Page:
Gratuitous Violins rating: **1/2 out of ****
The first time I saw A Chorus Line, back in the late 1970s in Boston, I didn't know much about chorus lines. Now, I'm more familiar with those unsung performers, the Broadway "gypsies" whose dancing contributes so much to the electricity of musical theatre.
This is a show that tells the stories of those dancers - their childhoods, their hopes and fears, their experiences - as they audition for a Broadway musical. With a song whose lyrics include "I really need this job. Please God, I need this job," it's also a show that resonates in these dire economic times.
So, I should have loved the touring production of A Chorus Line a lot more than I did. Don't get me wrong, I liked it. I just didn't love it. There were parts I thought were great - especially the ensemble numbers, "I Hope I Get It" and "One," where everyone's singing and dancing.
But when the dancers lined up to be interviewed by Zach, the gruff director-choreographer played by Sebastian La Cause, the results were mixed.
(And where is Zach? For most of the show, he's a disembodied voice. I wasn't sure whether he was sitting in a seat in the front of the theatre or reading his lines from offstage or whether they just use a tape recording.)
Zach doesn't just want to see them dance. He wants to hear them talk - about their careers, their childhoods, why they became dancers. Their answers, sometimes painful at other times funny, are based on taped interviews with veteran Broadway performers.
For me, A Chorus Line worked best when the stories were poignant. I especially liked Kevin Santos as the sweet and soft-spoken Paul, recounting his days as a drag queen. And Robyn Hurder was great as the toughened veteran Cassie, who's left her chorus days behind for bigger roles but is now so desperate for work she wants to return, even though she doesn't really belong there anymore.
I think they're the most fleshed-out stories and they just got to me more than some of the lighthearted ones, like Jessica Latshaw as the scatter-brained Kristine in "Sing," and Mindy Dougherty as the buxom Val in "Dance: Ten; Looks: Three." They seemed a little over the top.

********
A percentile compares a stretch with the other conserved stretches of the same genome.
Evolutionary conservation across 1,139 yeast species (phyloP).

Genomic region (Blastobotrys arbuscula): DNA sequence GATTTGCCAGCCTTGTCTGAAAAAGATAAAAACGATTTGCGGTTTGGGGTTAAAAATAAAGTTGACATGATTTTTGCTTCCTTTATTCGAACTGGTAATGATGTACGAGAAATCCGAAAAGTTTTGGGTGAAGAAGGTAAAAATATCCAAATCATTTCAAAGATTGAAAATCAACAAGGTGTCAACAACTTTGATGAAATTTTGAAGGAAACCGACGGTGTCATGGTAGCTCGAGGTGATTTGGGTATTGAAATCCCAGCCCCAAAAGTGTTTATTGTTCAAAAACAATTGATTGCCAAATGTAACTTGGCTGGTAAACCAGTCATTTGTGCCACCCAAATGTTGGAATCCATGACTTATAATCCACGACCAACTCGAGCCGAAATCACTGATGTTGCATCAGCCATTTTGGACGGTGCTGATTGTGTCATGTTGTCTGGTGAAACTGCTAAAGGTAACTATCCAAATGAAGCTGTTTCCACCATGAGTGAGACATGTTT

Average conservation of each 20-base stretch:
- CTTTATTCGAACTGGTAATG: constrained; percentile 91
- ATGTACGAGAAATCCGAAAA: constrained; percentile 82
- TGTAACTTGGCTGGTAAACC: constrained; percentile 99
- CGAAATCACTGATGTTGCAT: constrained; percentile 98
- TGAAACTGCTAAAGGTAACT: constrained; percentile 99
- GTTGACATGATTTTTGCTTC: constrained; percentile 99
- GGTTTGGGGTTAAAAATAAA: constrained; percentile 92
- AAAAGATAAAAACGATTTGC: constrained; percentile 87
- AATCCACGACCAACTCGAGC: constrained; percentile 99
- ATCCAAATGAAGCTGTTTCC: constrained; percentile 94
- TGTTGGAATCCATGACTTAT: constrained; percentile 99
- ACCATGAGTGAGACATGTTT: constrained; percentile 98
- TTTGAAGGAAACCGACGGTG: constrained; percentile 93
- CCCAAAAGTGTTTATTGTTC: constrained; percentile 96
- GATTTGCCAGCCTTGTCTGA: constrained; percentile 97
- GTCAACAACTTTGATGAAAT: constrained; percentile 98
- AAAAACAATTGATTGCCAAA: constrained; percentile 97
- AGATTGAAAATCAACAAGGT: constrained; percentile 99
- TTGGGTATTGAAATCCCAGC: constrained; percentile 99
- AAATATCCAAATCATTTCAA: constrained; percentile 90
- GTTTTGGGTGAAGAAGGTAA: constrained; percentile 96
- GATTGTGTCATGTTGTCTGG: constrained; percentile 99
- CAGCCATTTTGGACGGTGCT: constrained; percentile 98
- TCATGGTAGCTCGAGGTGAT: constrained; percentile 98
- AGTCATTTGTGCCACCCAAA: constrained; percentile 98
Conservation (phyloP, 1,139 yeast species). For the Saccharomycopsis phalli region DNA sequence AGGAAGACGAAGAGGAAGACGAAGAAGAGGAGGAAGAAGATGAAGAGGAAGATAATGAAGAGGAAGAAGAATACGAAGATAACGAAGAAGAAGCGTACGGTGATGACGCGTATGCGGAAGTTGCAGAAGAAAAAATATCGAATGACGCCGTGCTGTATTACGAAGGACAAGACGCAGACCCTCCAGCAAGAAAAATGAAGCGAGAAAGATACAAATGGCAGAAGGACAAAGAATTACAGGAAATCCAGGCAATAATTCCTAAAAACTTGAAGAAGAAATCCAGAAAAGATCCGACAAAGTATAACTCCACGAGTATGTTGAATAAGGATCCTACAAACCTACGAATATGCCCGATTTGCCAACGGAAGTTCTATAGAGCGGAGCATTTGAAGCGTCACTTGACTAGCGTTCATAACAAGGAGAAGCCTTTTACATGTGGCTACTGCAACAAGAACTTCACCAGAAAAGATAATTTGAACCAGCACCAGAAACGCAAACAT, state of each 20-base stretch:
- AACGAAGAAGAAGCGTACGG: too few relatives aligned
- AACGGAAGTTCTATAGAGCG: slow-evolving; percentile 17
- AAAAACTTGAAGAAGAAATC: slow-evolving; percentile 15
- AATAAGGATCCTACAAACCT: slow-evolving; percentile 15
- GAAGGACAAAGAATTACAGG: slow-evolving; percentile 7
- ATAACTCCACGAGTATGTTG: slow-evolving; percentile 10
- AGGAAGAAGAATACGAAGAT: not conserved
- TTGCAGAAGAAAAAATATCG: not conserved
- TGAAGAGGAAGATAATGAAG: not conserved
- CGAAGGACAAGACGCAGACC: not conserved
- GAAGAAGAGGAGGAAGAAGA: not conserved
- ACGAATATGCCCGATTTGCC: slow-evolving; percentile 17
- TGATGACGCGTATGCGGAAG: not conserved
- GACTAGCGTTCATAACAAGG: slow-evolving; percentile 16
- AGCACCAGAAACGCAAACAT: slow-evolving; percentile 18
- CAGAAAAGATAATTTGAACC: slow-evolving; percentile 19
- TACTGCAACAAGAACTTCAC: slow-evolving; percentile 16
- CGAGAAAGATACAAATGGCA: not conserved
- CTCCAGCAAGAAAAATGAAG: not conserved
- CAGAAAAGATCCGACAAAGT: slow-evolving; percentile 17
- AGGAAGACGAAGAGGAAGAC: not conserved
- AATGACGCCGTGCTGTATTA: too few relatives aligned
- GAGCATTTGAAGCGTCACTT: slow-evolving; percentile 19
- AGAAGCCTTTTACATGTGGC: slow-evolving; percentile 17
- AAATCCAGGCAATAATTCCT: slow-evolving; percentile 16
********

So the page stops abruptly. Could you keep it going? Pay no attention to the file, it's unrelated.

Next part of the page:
And while some of dancers were supposed to be in their late 20s and early 30s, sometimes they seemed like nervous kids rather than experienced performers who'd been through this process before. I couldn't shake the feeling that too often, I was hearing people performing rather than truly baring their souls. Maybe that was the point.
Also, I think the show is supposed to run 2 hours without an intermission. The performance I saw was a little longer and parts of it dragged. I know this is musical theatre blasphemy but I even got a little bored during Cassie's extended dance sequence in "The Music and the Mirror."
But when the dancers form a chorus line, I felt a little of that thrill I feel when I watch a tightly choreographed Broadway musical number. You know what, it's exciting. And I'm always amazed at how well it comes together, how easy and effortless they make it look.
Now, I have a little bit of an insight into the men and women - boys and girls in Broadway lingo - who make up those chorus lines, and I appreciate what they do even more.
The original production of A Chorus Line, directed and choreographed by Michael Bennett, with a score by Marvin Hamlisch and Edward Kleban, opened on Broadway in 1975, in the middle of a recession. The show became a huge hit, racked up a slew of awards and ran for 15 years. It's also a musical based on an original idea, a pretty novel concept these days.
Even though it's no longer a singular sensation and maybe it's getting a little flabby it's still an important, groundbreaking show. And hey, I'm not a kid anymore either. A Chorus Line was the first Broadway musical I ever saw. After all these years, I'm glad I was able to visit with it again.